Fixing Lethal Injections Leads to 'Hippocratic Paradox'

| Tue Oct. 6, 2009 5:15 PM EDT

A wave of botched executions in Ohio has led Gov. Ted Strickland to postpone two executions until the state's department of corrections revises its lethal injection protocol. Ostensibly, the new protocol is intended to make capital punishment more humane. But some death penalty critics worry that the new rules could increase the use of medical expertise intended to save lives, not end them. 

The debate flared up last month when Romell Broom, a convicted rapist and murderer, was punctured 18 times over two hours as guards struggled to find a suitable vein for the injection. At times, Broom even tried to assist them by massaging his arms and legs to keep veins open for the poison. Finally, a judge intervened and the execution was halted. Critics argue that Broom's ordeal amounted to cruel and unusual punishment at the hands of prison guards who were not qualified to administer the lethal dose.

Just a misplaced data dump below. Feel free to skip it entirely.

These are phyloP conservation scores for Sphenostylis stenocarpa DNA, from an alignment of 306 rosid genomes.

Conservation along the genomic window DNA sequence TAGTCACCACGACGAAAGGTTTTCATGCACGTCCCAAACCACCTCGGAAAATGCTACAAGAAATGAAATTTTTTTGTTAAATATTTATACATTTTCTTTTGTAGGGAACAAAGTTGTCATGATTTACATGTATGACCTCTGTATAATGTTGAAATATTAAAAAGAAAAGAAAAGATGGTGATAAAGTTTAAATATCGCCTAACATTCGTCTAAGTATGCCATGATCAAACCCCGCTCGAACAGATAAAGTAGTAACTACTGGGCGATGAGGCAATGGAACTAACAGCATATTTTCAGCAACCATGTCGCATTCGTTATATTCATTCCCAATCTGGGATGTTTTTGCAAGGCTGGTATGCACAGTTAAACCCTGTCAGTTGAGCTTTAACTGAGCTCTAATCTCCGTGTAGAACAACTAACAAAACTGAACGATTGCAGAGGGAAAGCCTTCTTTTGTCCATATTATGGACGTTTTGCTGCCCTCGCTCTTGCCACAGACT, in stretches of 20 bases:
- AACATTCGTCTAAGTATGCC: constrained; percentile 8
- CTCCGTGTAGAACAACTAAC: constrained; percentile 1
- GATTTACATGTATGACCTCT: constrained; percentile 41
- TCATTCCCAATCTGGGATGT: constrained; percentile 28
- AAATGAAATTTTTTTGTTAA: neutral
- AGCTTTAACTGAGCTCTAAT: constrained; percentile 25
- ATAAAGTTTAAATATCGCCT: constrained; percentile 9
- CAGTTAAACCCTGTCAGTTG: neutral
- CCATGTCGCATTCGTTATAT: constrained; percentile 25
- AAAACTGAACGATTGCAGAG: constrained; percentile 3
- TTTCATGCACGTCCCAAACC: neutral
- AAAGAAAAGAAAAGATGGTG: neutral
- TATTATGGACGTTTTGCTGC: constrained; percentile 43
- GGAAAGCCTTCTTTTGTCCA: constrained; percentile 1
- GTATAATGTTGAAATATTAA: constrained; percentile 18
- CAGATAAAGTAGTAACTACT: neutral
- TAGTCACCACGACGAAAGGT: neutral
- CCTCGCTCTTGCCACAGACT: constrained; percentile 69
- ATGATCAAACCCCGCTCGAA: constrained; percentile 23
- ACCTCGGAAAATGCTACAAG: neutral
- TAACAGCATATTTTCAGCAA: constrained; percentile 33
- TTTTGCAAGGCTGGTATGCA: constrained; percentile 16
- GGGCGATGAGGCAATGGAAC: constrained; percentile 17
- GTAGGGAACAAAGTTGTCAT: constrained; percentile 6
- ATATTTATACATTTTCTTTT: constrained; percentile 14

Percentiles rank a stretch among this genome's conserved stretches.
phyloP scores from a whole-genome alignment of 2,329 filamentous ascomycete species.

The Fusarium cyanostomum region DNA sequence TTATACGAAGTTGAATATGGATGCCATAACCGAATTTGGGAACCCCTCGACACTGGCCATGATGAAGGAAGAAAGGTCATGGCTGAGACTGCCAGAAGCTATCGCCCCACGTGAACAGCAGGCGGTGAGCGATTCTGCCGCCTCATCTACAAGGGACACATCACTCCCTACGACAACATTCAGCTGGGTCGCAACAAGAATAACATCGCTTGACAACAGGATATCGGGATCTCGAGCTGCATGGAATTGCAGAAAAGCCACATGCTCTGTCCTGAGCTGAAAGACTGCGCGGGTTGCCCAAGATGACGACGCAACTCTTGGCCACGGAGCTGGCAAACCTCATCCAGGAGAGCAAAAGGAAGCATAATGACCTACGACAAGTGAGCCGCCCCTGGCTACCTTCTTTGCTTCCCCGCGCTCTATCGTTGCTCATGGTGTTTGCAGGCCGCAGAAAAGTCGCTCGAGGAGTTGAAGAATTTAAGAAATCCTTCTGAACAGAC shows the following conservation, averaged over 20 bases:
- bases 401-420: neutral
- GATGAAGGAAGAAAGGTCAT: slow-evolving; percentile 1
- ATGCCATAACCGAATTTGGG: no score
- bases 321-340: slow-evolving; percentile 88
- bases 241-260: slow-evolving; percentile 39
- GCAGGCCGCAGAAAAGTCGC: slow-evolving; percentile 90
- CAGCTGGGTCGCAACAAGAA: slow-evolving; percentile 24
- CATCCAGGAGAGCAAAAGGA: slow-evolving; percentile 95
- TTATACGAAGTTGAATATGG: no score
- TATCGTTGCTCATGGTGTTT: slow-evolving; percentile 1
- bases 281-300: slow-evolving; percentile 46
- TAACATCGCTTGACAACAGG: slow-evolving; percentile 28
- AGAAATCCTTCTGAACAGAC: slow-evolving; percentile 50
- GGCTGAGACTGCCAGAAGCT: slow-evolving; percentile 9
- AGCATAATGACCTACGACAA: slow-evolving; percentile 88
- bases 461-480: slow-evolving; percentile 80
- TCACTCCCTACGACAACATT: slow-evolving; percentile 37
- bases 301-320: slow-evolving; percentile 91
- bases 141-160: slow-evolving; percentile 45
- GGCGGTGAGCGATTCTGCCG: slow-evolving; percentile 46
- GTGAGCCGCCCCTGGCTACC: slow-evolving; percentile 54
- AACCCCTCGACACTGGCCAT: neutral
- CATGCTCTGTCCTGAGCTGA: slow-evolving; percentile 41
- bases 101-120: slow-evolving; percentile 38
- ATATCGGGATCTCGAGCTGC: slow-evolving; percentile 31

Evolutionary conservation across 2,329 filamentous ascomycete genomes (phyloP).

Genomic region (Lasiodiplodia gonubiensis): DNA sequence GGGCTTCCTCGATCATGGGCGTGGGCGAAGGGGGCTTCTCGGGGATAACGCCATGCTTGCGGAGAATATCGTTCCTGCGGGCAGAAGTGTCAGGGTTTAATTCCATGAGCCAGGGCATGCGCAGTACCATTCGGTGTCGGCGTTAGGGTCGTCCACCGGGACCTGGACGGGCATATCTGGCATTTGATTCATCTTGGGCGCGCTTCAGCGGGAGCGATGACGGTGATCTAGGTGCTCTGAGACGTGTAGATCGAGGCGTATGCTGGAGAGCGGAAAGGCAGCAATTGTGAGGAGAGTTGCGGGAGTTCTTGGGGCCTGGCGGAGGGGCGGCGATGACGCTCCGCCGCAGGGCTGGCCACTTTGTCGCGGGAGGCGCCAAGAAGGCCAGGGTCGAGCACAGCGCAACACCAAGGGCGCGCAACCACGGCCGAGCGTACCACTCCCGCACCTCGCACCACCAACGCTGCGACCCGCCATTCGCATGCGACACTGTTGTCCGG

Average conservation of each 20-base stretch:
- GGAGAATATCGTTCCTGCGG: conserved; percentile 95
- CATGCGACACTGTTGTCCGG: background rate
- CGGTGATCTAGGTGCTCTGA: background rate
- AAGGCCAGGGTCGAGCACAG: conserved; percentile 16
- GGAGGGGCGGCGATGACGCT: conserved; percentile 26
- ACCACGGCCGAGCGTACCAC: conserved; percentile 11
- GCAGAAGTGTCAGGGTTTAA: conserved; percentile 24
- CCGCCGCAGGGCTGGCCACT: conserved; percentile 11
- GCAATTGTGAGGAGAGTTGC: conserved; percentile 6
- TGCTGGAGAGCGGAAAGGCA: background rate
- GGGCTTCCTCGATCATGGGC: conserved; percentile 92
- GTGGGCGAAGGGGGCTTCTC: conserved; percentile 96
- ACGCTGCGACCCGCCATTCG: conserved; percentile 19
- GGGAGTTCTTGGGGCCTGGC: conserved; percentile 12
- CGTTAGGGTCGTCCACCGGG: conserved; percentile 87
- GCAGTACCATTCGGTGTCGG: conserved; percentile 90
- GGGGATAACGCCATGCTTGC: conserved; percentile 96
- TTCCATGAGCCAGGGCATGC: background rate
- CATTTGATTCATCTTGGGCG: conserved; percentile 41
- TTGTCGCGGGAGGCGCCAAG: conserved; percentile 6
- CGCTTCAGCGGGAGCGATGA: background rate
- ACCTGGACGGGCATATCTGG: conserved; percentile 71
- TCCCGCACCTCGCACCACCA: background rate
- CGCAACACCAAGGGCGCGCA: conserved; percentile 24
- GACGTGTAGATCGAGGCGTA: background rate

Earlier this year, Mother Jones reported that physicians at Abu Ghraib prison in Iraq were repeatedly asked to oversee torture in clear violation of their Hippocratic oath to "do no harm." Though doctors aren't currently involved in Ohio's or any other states' executions, this medical quandary hits a similar note as state officials attempt to find a better way to inflict the ultimate punishment, says Ohio State University professor of surgery Jonathan I. Groner.

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Citing the "Hippocratic paradox" of state-sponsored executions, Groner notes that the guards administering Broom's lethal injection were picked because they serve as volunteer emergency medical technicians. However, they do not have nearly as much experience with IVs as fully-trained medical personnel, he says. "Part of the Hippocratic paradox problem is matching the least experienced people with the most difficult patients," he told Mother Jones. "You risk torturing the patient."

This adds to the troubling shift toward the "medicalization of killing," says Groner. And he worries that Strickland's decision to determine alternative modes of lethal injection could blur the lines between medicine and execution even further. "The trap is that to get it done right, you need more expertise. And that means more medical involvement," he said.

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